First published on 28.08.17 in the New Scientist.

A combination of rusty water and stainless steel taps, or faucets, can put people at risk of life-threatening legionnaires’ disease.

It’s already known that rust particles in a water system, which can come from iron pipes, encourage the growth of Legionella bacteria. These bacteria cause legionnaires’ disease, which can involve headaches, muscle pain, fever and confusion. The condition has been on the rise in Europe: in 2015, there were 7000 known cases, and the European Centre for Disease Prevention and Control (ECDC) thinks there may be many more that went unreported.

Now it seems that the protective coating on stainless steel fixtures – currently a firm favourite for kitchen and bathroom sinks – can degrade over time, encouraging the growth of Legionella species.

To better understand how the material of sinks can influence legionnaires’, Wilco van der Lugt, a safety engineer who contributed to European guidelines on preventing Legionella, and his team experimented with three kinds of tap commonly found in household water systems.

The researchers tested stainless steel, brass ceramic, and brass thermostatic mixer taps, each with clean water and water contaminated with either Legionella anisa, which is the most common strain in rust in the Netherlands, or both rust and the microbe. The team monitored this set-up for more than three years.

When rust was combined with Legionella anisa in the stainless steel tap, half the water samples ended up infected. The Legionella was much better able to survive and replicate in this combination than in the set-up that involved no rust, reaching concentrations of between 20,000 and 100,000 live bacteria cells per litre.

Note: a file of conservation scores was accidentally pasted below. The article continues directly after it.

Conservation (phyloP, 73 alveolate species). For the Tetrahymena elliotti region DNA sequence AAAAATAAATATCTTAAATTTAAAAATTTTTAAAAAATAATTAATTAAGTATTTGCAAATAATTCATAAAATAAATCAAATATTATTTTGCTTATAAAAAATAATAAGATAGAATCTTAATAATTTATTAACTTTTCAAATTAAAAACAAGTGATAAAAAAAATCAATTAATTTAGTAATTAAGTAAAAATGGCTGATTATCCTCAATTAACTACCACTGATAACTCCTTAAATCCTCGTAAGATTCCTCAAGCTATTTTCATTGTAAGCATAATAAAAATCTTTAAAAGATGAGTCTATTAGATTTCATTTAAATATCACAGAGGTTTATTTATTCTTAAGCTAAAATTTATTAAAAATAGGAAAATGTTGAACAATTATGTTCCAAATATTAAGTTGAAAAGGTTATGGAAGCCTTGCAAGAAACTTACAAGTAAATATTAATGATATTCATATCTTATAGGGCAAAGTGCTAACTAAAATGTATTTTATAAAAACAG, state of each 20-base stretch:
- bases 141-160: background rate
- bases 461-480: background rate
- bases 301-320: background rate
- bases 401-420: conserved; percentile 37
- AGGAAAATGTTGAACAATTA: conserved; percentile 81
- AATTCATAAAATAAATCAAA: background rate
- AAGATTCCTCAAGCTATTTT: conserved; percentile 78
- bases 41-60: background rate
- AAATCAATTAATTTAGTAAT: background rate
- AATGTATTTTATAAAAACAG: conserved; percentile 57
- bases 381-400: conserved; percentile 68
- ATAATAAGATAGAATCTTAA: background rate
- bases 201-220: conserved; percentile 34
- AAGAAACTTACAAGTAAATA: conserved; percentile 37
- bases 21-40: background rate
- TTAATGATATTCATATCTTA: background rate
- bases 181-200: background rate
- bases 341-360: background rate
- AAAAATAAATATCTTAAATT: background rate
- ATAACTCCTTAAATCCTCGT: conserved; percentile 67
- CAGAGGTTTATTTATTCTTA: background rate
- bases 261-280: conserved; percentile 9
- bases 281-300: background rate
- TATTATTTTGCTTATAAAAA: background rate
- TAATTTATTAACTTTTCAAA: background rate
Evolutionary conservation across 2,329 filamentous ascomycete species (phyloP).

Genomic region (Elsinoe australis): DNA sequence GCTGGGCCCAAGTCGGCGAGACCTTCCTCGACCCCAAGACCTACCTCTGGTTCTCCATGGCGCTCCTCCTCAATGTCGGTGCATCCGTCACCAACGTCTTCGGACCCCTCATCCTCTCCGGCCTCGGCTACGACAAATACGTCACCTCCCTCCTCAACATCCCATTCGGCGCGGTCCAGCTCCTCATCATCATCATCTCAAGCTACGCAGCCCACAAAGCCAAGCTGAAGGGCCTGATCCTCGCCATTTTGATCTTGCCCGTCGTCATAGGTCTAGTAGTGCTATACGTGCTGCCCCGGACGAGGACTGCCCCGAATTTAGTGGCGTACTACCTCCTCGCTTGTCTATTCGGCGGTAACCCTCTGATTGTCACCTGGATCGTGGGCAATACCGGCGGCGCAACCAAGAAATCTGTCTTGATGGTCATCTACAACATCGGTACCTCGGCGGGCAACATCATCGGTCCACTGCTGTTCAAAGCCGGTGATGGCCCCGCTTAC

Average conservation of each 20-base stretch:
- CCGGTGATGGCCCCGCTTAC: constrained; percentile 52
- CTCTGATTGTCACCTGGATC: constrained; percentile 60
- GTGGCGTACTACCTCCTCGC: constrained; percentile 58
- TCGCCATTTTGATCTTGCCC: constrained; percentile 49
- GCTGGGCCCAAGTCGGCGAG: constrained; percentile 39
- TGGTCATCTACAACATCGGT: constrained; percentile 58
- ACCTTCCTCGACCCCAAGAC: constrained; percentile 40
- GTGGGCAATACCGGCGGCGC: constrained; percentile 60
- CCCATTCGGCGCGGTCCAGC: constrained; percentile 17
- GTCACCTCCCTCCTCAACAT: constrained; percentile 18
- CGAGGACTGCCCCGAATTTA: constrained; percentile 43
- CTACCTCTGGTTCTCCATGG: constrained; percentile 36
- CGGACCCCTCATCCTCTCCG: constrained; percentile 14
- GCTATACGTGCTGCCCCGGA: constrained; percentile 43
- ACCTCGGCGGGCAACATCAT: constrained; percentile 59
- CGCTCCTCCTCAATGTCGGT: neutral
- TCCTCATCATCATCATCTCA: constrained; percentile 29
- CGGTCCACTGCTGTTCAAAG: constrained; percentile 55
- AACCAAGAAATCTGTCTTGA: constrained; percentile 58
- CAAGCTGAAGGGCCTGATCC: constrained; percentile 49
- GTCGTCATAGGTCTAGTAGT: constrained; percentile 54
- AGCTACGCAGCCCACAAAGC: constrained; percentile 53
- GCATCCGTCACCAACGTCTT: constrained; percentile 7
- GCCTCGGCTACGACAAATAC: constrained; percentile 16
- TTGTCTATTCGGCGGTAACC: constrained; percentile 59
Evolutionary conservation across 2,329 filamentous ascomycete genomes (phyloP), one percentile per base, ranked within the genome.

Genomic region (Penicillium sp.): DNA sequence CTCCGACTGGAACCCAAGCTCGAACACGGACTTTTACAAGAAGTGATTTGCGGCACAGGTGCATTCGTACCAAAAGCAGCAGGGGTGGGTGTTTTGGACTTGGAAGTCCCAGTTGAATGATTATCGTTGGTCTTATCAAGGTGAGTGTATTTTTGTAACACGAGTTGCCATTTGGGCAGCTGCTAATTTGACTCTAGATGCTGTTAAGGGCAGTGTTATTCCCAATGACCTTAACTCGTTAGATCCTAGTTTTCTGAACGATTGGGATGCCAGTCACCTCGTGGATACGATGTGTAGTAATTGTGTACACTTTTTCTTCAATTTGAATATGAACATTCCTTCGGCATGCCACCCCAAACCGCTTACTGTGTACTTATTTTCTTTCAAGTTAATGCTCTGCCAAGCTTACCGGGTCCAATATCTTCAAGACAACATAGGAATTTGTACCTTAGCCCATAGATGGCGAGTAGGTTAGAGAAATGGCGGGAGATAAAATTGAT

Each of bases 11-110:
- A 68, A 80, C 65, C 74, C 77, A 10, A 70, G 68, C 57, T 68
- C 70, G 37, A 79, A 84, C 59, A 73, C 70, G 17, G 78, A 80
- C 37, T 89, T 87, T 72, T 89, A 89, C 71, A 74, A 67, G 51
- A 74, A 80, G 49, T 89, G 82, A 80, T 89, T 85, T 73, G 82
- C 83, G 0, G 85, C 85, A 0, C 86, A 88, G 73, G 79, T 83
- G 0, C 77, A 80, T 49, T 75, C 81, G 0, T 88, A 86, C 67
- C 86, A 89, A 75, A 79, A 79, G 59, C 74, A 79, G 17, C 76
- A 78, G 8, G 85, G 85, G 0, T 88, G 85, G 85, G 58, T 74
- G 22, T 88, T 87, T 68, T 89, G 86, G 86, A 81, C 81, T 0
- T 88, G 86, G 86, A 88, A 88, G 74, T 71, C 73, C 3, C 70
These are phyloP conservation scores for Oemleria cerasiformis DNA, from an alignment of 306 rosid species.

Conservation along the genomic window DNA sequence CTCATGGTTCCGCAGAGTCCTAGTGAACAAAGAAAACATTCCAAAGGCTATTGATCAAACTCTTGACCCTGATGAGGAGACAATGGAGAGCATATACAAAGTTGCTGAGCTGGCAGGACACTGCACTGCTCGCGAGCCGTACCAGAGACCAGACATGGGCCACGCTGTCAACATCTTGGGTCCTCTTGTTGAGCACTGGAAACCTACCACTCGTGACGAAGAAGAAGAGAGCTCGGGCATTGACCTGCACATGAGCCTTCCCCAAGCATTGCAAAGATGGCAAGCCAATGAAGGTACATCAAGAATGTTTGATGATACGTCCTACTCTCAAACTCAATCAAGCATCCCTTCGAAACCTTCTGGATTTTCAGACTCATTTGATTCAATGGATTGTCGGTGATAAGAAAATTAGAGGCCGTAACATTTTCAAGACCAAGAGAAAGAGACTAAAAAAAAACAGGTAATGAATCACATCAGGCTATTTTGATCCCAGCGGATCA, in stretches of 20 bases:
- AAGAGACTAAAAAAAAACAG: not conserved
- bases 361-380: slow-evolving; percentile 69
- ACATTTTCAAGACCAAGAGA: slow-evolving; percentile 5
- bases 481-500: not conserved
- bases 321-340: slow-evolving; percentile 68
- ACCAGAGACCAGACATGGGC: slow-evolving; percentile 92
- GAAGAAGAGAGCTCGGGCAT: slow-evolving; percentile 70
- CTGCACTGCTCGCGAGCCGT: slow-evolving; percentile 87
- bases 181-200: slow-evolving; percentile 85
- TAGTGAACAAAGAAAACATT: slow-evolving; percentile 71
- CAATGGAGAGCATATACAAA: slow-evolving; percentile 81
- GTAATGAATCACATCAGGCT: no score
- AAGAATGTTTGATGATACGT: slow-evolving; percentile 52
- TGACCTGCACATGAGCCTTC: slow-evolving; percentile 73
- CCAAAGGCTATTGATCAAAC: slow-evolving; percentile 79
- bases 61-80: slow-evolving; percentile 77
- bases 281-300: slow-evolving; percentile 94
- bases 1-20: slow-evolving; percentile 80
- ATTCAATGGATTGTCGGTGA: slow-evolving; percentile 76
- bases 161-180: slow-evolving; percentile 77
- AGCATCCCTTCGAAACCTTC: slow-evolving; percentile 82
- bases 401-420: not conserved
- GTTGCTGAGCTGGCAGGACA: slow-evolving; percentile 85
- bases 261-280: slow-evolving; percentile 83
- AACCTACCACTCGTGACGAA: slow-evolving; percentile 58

Safer taps

This outcome could be because the film coating of stainless steel taps degrades over time if rust particles are present in the water. By the third year of testing, the concentration of bacteria in this tap had shot up.

In contrast, the brass mixer tap seemed to be the safest, with only a quarter of samples from that experiment showing contamination, even when rust was present. Van der Lugt and his team thinks that taps for sale should be explicitly tested to assess their bacteria risk.

But Victor Yu at the University of Pittsburgh, Pennsylvania, says it isn’t possible to draw conclusions about safer tap design from the work, because this hasn’t yet been linked to people actually contracting legionnaires’ disease. He also notes that a different strain of Legionella is responsible for most cases in humans.

To avoid contracting legionnaires’ disease, the ECDC recommends keeping hot-water systems heated to between 50 and 60°C, and running taps regularly to avoid water standing for too long.

Journal reference: International Journal of Hygiene and Environmental Health, DOI: 0.1016/j.ijheh.2017.08.005

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